Much research has been done concerning the connection of FMS and sleep. The main issue seems to be that many people with Fibro have a disordered pattern to their sleep cycles. There are several different stages of sleep during the night. When we are in our deepest level of sleep (known as delta sleep) we have an inhibition of the hypothalamus, pituitary, adrenal axis (HPA) which helps the body manufacture somatomedin C, which is a growth hormone (HGH).
Growth hormone is not only important during our childhood but we need it as adults to help tissue heal. That is why the deepest levels of sleep are known as the levels of “restorative” sleep. When we move and exercise there are small microscopic changes or breakdowns in our muscles. These microscopic changes in people with normal growth hormone levels heal rapidly and there is no true discomfort. With FMS and lower levels of somatomedin C (HGH), the tissue doesn’t heal readily. Stiffness, pain and muscle fatigue result and this has a cascading effect on a person’s overall activity level. This is one of the main reasons why many with FMS become deconditioned. It is not because they are lazy or don’t want to exercise: it is because they truly can’t. It just hurts too much. The “post exertional soreness” that non fibro people feel after a “good” workout at the gym goes away in a day. In actuality many people even enjoy that slight soreness that happens after a “good workout” because they know that in a day or so, they will feel great again and be ready to hit the gym. Sadly this is often not the case for those with FMS.
In my office, I constantly see this as a major point of confusion even with many health care providers who wrongly minimize the patient’s true condition and dismiss them by suggesting that they are deconditioned and just need to exercise more. This point has become extremely irritating to me because I hear it repeated so often. With Fibro patients, less is more. If a patient with low HGH is told to work out harder in order to get in better condition, they will likely find themselves not only frustrated but often in a severe Fibro Flare. Only a patient with FMS can know the real frustration that comes when a health care provider or maybe a spouse thinks that they are lazy for not working out. This is the reason why there are times when I ask patients if they would like to bring their spouse along so that I can explain some of the true “chemical” reasons why people with FMS can’t just “work through the pain”.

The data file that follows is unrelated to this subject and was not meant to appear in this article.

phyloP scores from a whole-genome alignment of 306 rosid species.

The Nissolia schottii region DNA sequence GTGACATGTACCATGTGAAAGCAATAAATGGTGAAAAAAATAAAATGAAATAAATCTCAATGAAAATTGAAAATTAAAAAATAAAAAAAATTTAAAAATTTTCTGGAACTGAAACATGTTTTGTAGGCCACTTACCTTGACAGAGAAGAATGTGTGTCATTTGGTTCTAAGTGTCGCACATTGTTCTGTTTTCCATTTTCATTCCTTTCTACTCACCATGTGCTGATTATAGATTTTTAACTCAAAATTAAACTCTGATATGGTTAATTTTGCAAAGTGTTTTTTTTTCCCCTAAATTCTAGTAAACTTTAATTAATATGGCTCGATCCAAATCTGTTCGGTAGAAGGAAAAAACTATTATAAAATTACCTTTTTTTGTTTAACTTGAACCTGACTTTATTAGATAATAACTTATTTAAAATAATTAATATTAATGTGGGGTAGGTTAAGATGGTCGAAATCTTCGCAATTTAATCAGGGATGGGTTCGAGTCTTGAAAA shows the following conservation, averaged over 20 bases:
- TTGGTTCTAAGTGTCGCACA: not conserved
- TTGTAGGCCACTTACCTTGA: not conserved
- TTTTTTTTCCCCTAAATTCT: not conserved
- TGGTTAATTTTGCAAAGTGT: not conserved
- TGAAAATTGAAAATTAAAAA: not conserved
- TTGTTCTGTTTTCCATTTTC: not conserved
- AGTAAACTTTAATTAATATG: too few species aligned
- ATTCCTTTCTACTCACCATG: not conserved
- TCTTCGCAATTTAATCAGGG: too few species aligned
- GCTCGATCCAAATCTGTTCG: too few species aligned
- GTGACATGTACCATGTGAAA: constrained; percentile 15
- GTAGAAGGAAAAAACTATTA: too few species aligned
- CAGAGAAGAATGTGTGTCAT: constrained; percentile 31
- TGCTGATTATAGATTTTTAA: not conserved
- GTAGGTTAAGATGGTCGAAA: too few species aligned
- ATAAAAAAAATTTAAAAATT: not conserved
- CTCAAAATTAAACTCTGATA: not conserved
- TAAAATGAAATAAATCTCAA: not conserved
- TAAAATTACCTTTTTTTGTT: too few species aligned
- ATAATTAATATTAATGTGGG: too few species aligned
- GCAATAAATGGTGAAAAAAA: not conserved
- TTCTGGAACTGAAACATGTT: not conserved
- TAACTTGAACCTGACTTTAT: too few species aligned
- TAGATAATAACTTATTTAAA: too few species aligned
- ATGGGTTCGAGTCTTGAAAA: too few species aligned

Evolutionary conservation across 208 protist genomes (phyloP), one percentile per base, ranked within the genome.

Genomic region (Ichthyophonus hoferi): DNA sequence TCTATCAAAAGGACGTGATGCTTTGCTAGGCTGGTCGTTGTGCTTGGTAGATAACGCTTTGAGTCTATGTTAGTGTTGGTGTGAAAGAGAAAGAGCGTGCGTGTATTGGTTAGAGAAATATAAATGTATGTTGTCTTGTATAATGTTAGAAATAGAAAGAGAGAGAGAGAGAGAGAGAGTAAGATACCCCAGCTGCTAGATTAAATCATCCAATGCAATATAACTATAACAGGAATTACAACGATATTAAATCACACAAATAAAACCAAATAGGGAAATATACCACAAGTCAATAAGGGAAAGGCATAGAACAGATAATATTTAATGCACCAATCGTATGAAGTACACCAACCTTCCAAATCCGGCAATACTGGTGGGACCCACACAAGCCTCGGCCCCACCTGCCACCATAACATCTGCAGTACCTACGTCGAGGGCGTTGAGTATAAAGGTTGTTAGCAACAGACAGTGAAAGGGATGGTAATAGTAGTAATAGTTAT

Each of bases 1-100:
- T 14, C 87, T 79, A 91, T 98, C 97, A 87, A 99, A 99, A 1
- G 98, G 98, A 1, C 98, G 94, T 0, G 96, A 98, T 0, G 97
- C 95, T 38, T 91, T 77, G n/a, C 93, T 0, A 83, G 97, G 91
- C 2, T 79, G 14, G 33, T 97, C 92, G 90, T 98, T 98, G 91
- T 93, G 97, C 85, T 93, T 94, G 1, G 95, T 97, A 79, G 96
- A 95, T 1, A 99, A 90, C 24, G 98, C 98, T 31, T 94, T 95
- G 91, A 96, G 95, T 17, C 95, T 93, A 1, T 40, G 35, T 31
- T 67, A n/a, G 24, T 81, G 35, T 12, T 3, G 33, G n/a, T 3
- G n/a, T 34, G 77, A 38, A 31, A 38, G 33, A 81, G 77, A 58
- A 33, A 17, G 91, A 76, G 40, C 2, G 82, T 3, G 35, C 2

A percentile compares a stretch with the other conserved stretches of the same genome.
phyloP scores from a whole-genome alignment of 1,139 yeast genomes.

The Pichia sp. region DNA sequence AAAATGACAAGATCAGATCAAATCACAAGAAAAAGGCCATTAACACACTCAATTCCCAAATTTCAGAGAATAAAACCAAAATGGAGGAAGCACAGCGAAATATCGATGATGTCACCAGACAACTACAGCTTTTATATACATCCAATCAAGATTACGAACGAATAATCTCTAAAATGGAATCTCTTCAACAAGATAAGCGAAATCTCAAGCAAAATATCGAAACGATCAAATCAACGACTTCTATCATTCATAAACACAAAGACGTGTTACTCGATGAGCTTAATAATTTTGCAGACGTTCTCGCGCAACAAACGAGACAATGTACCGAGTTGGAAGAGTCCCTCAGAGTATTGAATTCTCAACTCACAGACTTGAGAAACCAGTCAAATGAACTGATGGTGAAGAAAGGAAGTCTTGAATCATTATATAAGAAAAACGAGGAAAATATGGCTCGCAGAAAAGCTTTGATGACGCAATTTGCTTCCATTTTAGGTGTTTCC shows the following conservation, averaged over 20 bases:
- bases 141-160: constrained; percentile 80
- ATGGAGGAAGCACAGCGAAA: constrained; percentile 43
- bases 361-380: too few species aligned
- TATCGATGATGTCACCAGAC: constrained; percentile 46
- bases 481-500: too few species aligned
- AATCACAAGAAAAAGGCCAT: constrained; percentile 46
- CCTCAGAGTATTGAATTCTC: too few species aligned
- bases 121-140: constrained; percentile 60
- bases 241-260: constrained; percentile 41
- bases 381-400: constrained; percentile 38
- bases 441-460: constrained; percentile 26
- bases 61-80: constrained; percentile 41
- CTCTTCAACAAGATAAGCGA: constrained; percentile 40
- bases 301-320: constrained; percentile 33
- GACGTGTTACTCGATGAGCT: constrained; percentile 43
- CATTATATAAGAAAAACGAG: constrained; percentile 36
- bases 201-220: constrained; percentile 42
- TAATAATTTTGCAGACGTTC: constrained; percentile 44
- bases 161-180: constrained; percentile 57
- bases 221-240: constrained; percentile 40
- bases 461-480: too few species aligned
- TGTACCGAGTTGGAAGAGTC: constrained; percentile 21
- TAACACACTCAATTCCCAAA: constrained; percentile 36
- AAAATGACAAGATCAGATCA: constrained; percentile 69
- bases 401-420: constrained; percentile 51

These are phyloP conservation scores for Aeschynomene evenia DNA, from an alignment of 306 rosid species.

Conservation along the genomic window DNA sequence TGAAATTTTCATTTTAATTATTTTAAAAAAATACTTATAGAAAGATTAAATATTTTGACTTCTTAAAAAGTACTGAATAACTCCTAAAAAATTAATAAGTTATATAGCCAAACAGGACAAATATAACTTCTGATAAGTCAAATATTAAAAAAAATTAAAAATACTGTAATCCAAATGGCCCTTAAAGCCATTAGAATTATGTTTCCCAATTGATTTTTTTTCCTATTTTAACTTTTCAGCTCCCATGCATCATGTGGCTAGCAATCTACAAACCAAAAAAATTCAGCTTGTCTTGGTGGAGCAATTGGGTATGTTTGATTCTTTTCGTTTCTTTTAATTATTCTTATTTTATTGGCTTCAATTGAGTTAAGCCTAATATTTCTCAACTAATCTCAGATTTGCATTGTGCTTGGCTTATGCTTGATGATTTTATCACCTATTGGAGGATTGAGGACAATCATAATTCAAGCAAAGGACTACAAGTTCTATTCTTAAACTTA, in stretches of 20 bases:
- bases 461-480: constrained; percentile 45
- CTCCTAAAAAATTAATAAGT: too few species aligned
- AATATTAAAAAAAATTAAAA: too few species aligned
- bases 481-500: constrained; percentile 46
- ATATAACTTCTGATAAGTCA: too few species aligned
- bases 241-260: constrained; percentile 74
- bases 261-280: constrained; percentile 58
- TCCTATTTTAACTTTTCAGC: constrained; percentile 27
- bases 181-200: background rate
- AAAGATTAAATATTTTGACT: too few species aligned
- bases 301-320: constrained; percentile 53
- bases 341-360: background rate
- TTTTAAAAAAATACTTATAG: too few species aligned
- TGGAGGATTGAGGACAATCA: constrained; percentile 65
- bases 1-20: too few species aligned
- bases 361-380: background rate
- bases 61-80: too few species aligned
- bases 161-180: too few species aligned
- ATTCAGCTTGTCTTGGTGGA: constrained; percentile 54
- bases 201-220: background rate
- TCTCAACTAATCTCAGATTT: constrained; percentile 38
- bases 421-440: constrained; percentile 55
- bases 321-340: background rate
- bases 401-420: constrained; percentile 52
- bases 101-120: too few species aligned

How do you get a more restorative sleep and boost levels of HGH?
First and foremost, the patient should realize that it is not the quantity of sleep as much as the quality. Getting into those deep levels of sleep is what is most important because that is when most of our brain chemistry is manufactured. I realize that there are many prescription sleep aids that are now on the market and although they will make you sleep, they don’t seem to provide a “normal” pattern and subsequently do little to change HGH levels.
In my practice I first suggest a patient take 5HTP, which is a precursor to tryptophan. I also often will recommend 3mg. of melatonin 30 minutes before sleep. Both of these products are natural and help the body get into a “normal” cycle or pattern of sleep.
Another incredibly beneficial aid to good restorative sleep is meditation and deep breathing techniques. This does more than just relax a person but helps to set the stage for someone to enter stage 4 delta sleep more readily. Again, this is the most important level of sleep for those needing an increase in those all important neurochemicals like HGH. I will often advise people to listen to some guided imagry CDs or download the CDs unto their IPODS. We recommend many meditative CDs offered through our Amazon A-store.
Though this is a very brief discussion of the science of sleep and the connection it has to FMS, I wanted to at least make people aware of that very important connection. I encourage you to become a member of our site as we will be getting into much more detail on this and more Fibromyalgia topics in our forums, our chats and podcasts.